Like broadsides, chapbooks date back to the early 1500s. Etymology tells us that “chap” comes from the Old English word for “trade.” Small, cheaply produced books that could be bound by hand and circulated from hand to hand, chapbooks were often offered for a few coins at street corners. As such, the form illustrates a democratic production and circulation base: where literature and poetry are actively written and consumed, like bread.
I think that the renewed popularity of chapbooks in our time is a good sign—hopefully, it means that there might be forces and influences at work beyond those dictated by large commercial publishing houses; and that matters of relevance, innovation, and taste can be shaped from the ground up.
What kind of world do you think your chapbook creates? What, or who, inhabits that world?
A world with dissolving edges. A world on the brink. A world looking backward and forward. As well as inward and out. And we, of course, inhabit that world.
Which poem in your chapbook has a memorable back story to you? What’s the back story?
I wrote “Red Hornbill Earring” (page 29 of the collection) shortly after I read that Renato Rosaldo had published The Day of Shelly’s Death: The Poetry and Ethnography of Grief (Duke University Press, 2013). He and his wife Michelle (Shelly) Rosaldo were cultural anthropologists who had conducted much research and field work in the Philippines. Around the time of his wife’s death (she lost her footing on a trail and fell from a ravine into a river), they were also visiting academics at the university where I used to teach in Baguio. As a very young academic, I remember having attended some of the short presentations they gave of their work among the Ilongot (headhunting, ethnography, notions of self, beauty, and language). I did not know before reading about his new book that he wrote poetry, but somehow it doesn’t seem surprising.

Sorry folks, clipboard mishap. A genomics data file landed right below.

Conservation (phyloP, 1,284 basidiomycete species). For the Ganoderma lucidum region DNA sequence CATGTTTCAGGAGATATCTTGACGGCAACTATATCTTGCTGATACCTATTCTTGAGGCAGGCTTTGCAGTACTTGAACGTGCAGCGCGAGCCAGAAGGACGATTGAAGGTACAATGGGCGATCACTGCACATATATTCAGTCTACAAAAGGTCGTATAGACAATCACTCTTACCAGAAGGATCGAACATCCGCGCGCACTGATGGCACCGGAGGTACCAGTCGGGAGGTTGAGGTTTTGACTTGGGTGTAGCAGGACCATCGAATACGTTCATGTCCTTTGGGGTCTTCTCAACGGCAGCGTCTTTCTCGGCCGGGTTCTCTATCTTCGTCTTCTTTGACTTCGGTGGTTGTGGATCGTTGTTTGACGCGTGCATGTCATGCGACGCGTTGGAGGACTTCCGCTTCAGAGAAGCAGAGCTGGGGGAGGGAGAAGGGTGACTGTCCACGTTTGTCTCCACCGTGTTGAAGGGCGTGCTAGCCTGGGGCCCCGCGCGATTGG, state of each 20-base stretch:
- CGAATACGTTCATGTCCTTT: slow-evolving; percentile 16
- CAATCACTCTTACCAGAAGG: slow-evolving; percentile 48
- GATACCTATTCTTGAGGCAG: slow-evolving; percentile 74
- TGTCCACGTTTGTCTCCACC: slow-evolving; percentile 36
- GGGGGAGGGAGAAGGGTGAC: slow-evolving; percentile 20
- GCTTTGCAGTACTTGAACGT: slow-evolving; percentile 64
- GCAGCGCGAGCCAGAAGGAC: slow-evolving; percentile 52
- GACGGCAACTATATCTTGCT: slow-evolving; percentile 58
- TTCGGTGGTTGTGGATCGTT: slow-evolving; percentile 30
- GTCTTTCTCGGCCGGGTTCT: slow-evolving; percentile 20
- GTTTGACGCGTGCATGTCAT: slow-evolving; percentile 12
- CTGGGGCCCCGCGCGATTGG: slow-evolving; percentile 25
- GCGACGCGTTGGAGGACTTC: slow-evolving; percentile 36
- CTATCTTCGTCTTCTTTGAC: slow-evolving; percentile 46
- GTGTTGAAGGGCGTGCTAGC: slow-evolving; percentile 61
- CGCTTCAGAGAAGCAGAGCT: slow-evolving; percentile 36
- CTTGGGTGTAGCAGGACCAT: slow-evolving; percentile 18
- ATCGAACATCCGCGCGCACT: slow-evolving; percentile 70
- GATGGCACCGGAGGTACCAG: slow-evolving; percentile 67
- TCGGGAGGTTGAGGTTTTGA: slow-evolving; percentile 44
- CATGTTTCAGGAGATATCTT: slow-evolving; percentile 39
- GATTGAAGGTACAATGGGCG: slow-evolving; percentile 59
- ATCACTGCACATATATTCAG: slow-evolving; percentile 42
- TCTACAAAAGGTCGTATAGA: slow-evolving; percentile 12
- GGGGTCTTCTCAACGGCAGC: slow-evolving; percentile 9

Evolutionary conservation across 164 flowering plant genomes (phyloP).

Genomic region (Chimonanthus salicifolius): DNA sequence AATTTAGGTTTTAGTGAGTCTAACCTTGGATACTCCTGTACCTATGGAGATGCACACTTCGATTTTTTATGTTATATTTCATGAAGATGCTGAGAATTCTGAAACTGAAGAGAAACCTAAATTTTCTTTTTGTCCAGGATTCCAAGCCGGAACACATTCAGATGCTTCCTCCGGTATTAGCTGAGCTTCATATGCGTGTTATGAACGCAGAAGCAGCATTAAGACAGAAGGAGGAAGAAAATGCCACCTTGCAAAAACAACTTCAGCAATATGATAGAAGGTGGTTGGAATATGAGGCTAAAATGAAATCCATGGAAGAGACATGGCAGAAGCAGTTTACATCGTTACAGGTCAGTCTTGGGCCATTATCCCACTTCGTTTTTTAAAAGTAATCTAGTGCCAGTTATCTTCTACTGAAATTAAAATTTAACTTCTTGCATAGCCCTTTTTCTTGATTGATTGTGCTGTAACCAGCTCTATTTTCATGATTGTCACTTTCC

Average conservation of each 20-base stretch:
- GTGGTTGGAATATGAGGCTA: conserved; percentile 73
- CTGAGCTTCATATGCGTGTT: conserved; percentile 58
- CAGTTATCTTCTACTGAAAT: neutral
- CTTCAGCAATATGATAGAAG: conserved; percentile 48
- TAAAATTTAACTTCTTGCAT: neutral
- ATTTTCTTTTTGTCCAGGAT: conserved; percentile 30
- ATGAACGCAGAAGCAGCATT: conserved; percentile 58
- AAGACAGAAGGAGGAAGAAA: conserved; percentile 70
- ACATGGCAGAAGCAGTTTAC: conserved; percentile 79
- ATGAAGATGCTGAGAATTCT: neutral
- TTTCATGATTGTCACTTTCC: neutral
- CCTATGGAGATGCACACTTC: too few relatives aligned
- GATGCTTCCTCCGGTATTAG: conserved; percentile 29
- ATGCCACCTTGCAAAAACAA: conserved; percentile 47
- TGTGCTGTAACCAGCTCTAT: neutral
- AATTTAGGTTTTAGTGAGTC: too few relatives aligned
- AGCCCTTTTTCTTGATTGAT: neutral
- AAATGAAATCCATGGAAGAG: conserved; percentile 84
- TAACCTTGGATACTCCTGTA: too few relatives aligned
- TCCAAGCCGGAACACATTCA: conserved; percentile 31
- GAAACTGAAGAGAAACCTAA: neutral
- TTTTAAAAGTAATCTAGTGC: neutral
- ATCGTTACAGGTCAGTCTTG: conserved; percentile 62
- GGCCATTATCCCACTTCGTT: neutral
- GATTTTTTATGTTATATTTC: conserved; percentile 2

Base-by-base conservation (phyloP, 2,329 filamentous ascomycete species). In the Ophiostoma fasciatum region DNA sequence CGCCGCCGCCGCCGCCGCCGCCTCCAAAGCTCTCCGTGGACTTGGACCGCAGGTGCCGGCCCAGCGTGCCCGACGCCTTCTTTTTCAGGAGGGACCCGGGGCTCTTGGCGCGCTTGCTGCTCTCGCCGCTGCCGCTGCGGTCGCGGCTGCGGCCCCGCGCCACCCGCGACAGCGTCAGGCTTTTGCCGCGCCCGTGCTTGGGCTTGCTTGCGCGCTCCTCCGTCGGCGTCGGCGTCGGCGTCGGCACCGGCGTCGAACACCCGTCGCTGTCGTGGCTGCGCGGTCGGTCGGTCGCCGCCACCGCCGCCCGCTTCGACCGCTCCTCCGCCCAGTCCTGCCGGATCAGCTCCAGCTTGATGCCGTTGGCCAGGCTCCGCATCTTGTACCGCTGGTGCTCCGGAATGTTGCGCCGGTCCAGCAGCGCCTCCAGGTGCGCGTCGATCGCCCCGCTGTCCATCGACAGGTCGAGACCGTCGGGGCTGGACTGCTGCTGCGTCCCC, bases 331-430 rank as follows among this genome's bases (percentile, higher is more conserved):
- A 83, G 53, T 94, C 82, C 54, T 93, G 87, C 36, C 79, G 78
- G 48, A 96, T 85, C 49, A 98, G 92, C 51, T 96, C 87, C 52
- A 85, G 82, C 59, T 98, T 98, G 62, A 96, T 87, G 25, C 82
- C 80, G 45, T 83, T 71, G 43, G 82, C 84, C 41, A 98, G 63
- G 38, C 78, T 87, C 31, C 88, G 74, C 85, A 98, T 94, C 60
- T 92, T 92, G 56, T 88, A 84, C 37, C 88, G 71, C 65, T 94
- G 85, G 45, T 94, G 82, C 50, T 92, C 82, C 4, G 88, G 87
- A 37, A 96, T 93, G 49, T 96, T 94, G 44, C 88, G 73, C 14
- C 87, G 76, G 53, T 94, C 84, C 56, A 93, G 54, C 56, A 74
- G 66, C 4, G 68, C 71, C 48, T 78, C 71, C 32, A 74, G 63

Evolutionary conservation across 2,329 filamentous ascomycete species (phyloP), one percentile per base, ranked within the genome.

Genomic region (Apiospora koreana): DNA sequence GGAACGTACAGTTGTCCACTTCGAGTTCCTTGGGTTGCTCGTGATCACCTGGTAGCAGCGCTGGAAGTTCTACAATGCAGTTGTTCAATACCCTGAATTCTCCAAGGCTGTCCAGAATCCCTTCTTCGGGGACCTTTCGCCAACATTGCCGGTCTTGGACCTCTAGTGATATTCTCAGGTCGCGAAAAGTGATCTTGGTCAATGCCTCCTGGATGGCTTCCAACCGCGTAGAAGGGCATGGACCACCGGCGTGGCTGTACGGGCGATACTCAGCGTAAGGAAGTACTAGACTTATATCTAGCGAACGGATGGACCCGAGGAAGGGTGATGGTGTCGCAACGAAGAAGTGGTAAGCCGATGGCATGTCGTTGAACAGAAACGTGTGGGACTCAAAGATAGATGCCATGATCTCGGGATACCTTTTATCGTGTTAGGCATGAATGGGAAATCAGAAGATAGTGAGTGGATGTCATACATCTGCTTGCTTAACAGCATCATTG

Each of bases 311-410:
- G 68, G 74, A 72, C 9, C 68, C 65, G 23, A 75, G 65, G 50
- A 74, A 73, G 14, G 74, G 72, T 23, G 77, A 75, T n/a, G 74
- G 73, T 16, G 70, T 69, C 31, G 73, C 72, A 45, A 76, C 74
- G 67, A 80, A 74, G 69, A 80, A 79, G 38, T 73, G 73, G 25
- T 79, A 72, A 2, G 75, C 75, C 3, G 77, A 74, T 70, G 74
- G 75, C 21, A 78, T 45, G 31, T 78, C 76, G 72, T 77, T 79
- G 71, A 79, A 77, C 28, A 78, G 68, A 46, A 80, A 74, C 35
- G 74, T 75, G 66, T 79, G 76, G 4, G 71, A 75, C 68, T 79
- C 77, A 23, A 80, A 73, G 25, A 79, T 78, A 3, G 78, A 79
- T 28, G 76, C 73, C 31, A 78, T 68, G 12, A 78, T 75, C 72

What kinds of writing (comics, dictionaries, magazines, novels, etc.) that aren’t poetry help you to write poetry?
Lyric essays. Dictionaries, or books on etymology. Tango music. Food writing (including cookbooks). Essays on colonial and postcolonial history and art.
Originally from Baguio City, Luisa A. Igloria is the author of the eChapbook Bright as Mirrors Left in the Grass (2015); Ode to the Heart Smaller than a Pencil Eraser (selected by Mark Doty for the 2014 May Swenson Prize, Utah State University Press); Night Willow (2014); and 11 other books. From 2009-2015, she directed the MFA Creative Writing Program at Old Dominion University, where she is on the poetry faculty. Since November 20, 2010, she has been writing (at least) a poem a day.
Only the cloud rat knows
how to scale the tree
of heaven, whose roots
are hidden in fog
from mortal view.
And only the rough-
skinned tubers in the field
might possibly know the volume
and density of time, or how
the worms have mastered its
parcelling-out. What does it matter
if it is tortoise or serpent
that grinds the wobbly
axis of the world? The sky
is portent and mystery,
the sea’s architecture
encoded in salt; the wood
is wild or so I think, only
because I have not learned
to read the wood in me.
of a chime intercepted by a draft:
salt filtering down the cellar.
of sectioned light: marble
with a heart of revolving flame.
that the bird stole
in the shape of a fig.
on the counter’s edge:
powdery sift of milk on the tongue.
suspended from the rafters,
furled tight as a drying rosebud.